Inflation is sometimes called a "hidden tax." One way to help offset it is stock dividends -- preferably, dividends that can grow at a rate higher than inflation for years to come.
However, telecom stocks are debt-laden and low-growth. These days, the semiconductor sector is one area of tech that can provide both high dividends and growth. While this sector is known to be cyclical, investors who have bought and held semiconductor stocks over the past decade have, on average, done quite well.
The recent stock-market swoon has hammered many chip stocks; however, over the long term, demand for their products is set to grow. With high yields and cheap valuations, these three yield plays look especially attractive today.
Not only is chipmaker Broadcom (AVGO -1.60%) diversified in terms of the types of chips it makes, but the company has also been diversifying into software, which has more consistent revenue and cash flow. In fact, Broadcom just announced a massive $61 billion cash-and-stock acquisition of software giant VMware (VMW), a specialist in network virtualization and multicloud computing. The new acquisition will actually bring Broadcom's software business to nearly 50% of pro forma revenue, so if the deal goes through, Broadcom can't actually be considered a pure semiconductor stock anymore.
Fortunately, Broadcom's current semiconductor businesses are very high-margin and cash-generating. Last quarter, revenue grew 23%, with 29% growth in the semiconductor portfolio and 5% growth in the software portfolio, while free cash flow grew 20.8% to $4.16 billion. That free cash flow was enough to cover the company's hefty 3.4% dividend more than twice over.
Some might worry about Broadcom taking on such a large acquisition. However, the company has built itself into its current highly profitable state through acquisitions. CEO Hock Tan has a private-equity mentality, acquiring category leaders, then cutting costs as Broadcom folds each business into its larger-scale corporate structure. Broadcom's chips now touch a broad range of applications, including data center networking, enterprise storage controllers, and auto and industrial applications, which are currently showing strength even in a tougher economy.
Trading at just 12.5 times forward earnings estimates, while also diversifying its portfolio further into software, Broadcom looks like a defensive high-yield play to get through a tough year.
2. Texas Instruments
Another defensive chip stock sporting a high 3% yield is Texas Instruments (TXN -0.32%). The largest player in the fields of analog and embedded chips, Texas Instruments has survived and thrived since 1930 thanks to its laser-like focus on capital allocation and free cash flow per share. That relentless focus is why TI enjoys massive operating margins that exceed 50% of revenue today, allowing it to invest in expansion while also rewarding shareholders with dividends and share repurchases.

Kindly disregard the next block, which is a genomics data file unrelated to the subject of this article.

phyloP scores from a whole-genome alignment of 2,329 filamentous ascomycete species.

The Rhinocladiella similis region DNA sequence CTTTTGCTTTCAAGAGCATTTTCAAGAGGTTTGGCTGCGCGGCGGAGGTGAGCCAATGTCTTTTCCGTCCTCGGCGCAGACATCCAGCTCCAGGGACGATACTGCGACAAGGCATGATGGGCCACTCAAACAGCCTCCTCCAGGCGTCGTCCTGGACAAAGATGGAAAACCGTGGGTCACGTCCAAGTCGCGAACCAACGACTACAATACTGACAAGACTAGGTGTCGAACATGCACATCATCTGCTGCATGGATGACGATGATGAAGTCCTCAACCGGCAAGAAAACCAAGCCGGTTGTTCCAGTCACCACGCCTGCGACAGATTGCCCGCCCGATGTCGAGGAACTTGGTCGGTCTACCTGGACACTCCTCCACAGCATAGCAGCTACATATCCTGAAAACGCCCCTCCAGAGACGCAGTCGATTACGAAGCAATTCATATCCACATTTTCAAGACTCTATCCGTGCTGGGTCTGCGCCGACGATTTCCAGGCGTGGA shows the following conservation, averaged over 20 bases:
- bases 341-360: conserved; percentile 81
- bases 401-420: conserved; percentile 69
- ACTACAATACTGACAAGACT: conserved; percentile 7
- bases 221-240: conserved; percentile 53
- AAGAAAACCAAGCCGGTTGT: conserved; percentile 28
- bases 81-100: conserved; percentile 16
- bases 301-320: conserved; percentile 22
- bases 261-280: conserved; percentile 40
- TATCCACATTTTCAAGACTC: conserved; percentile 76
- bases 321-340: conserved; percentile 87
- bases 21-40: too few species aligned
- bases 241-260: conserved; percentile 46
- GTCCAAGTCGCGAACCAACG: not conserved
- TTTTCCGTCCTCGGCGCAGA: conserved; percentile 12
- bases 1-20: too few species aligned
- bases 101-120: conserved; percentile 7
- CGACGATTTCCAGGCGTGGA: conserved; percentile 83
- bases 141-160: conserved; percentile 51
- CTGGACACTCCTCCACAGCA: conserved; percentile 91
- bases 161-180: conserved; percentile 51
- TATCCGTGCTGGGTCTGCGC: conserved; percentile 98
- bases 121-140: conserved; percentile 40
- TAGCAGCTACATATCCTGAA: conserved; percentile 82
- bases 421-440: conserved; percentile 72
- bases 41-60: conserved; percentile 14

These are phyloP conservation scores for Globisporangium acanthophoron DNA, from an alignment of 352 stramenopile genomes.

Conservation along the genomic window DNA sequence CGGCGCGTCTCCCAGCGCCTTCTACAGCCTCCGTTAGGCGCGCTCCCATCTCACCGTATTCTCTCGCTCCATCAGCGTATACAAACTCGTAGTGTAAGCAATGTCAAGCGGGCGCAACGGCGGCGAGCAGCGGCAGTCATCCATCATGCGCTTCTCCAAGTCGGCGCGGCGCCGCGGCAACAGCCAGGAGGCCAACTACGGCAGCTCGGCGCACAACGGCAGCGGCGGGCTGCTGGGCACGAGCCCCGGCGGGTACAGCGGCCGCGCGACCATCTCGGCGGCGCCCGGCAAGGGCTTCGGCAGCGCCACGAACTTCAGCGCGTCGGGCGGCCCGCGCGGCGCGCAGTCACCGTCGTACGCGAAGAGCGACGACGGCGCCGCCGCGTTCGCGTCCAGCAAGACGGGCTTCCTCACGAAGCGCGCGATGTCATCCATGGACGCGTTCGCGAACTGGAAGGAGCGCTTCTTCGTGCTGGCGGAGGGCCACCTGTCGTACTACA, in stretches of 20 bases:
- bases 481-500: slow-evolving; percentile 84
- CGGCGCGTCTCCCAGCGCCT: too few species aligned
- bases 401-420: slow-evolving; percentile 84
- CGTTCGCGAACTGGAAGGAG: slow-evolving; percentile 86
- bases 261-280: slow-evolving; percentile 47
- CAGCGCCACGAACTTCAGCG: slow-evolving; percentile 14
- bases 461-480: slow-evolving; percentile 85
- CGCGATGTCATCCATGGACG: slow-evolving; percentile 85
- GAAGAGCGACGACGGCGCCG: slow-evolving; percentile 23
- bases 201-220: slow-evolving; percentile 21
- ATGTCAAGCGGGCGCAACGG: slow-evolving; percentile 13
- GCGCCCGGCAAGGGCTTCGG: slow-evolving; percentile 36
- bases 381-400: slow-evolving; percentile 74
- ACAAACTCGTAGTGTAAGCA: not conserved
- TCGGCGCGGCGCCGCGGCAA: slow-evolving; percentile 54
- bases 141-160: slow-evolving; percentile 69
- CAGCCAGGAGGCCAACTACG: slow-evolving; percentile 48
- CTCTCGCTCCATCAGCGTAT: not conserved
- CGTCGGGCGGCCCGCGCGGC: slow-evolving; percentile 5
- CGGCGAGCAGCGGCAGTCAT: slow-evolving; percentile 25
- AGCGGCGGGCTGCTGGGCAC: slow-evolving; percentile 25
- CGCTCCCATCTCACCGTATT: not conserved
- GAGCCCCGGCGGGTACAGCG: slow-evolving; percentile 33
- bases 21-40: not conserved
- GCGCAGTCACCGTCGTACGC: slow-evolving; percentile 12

While consumer electronics are definitely in for declining sales in the near future, Texas Instruments has positioned itself in the highest-growing parts of the chip market: automotive and industrial chips. In fact, some of the current chip shortage problems can likely be traced back to Texas Instruments. However, demand exceeding supply is a problem many would like to have right now, and Texas Instruments has a new fabrication plant coming online in the second half of 2022 and another in the first half of 2023. That should allow revenue to grow above last quarter's 14% growth rate.
Although management expects the recent quarter to decline sequentially, that's mostly due to pandemic lockdowns in China. As new capacity ramps up over the next year, growth should get back underway. Texas Instruments has raised its dividend at a 25% annualized rate since 2004 -- including a 13% increase late last year -- so I'd expect another double-digit increase in late 2022, despite lingering macroeconomic concerns.
3. Seagate Technology
As a maker of hard disk drives, Seagate won't earn any points for excitement. But what is exciting is its 3.8% yield and price-to-earnings (P/E) ratio of just 9.3. Although hard disk technology is clearly losing some market share to the newer NAND flash storage technology, it's still the lowest-cost format for bulk non-volatile storage. This is especially true in cloud data centers, where cloud infrastructure players have been buying huge amounts of hard disks to store ever-increasing amounts of data. For Seagate, its number of "mass capacity" exabytes grew 20% last quarter, and "mass capacity" drives now make up 73% of Seagate's revenue.
While Seagate's revenue might not grow as fast as some other chip companies, it has been remarkably consistent and profitable in recent years, allowing the company to pay consistent dividends and repurchase lots of stock. That's likely because Seagate operates in a true oligopoly in hard disk manufacturing, with just two other major players supplying the entire globe. Even in the brutal downturn of 2019, Seagate's revenue declined less than 7%, and operating income only declined 9%, before resuming growth.
Seagate's rock-bottom P/E ratio implies a company in much worse decline than that. However, if you think the cloud will grow over the long term, that more and more data will need to be stored and analyzed, and that hard disks will have their place in the bulk storage segment, Seagate looks like a smart dividend-yield play in uncertain times.